Today, there are many different treatment options for PTSD sufferers. However, to find the right type of approach for this disorder in someone, you may need to first talk to a healthcare professional about also adding a recovery method to the treatment plan. This may include a traditional 12-step recovery program like Alcoholics Anonymous, or a non 12-step program alternative that includes a set of sober living guidelines, self-improvement philosophy, and psychological reframing strategies.
What is most important to take away from a PTSD diagnosis is that regardless of the treatment option, community support is vital. Studies have confirmed time and time again that peer support in the form of sober living facilities, 12-step programs, and community meetings is an effective way to boost the ability to cope with the unique challenges of PTSD during recovery.1
This type of support has also been called “camaraderie through community.” And there is evidence that supports the fact that military veterans with a lack of social support from family, friends, and community may have a higher risk of PTSD. However, not just any type of group recovery meeting will do. It is important to know that the buddy system works best in all types of practices including mindfulness, exercise, volunteering, nature walking, and of course recovery. In terms of a long-term treatment, military veterans may need to find community group sessions specifically tailored for their unique needs. The VA offers evidence-based trauma focused PTSD treatments such as Prolonged Exposure (PE) and Cognitive Processing Therapy (CPT) to address people with the double diagnosis of PTSD and SUD (Substance Abuse Disorder).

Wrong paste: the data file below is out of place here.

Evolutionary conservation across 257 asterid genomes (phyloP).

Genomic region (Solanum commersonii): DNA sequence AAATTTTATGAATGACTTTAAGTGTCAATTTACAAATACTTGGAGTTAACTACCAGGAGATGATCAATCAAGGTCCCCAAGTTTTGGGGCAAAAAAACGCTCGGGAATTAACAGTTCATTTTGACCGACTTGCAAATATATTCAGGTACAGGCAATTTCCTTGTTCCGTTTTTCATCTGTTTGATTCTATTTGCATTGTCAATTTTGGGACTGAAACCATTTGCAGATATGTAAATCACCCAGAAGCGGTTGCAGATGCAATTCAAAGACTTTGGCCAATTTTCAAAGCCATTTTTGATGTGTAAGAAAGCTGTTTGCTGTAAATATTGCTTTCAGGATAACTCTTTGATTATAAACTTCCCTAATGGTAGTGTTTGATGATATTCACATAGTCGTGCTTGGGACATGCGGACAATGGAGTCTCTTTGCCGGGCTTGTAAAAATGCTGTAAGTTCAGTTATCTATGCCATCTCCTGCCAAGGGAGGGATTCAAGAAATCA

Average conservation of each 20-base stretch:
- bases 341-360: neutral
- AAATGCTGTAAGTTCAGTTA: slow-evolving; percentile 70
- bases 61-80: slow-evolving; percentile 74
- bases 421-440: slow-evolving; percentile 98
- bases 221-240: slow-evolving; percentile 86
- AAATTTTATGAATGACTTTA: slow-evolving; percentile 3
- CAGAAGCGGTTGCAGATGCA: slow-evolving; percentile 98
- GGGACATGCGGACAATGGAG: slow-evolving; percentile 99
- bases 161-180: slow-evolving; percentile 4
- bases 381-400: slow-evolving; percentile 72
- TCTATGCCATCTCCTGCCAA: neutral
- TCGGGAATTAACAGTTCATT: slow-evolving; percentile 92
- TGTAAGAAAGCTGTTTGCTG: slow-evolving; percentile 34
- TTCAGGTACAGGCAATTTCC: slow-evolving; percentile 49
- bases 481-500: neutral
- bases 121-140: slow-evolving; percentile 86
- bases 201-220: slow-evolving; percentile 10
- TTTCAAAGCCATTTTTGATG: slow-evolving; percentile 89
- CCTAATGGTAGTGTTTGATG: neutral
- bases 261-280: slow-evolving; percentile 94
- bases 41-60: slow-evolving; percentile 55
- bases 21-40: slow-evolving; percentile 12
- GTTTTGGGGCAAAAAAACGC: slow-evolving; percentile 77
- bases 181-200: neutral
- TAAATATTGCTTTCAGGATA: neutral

The U.S. Department of Veterans Affairs (VA) also created the National Center of PTSD to help sufferers get easy access to the services they need to appropriately assess, diagnose and treat PTSD.
PTSD Isn’t Just for Veterans
While PTSD is commonly experienced by war veterans, anyone can develop this disorder, and at any age! PTSD is commonly the result of physical or sexual assault, abuse, accident, disaster, or many other serious events. And According to the National Center for PTSD, about 7 or 8 out of every 100 people will experience PTSD at some point in their lives. Women are more likely to develop PTSD than men, and genes may make some people more likely to develop this disorder than others.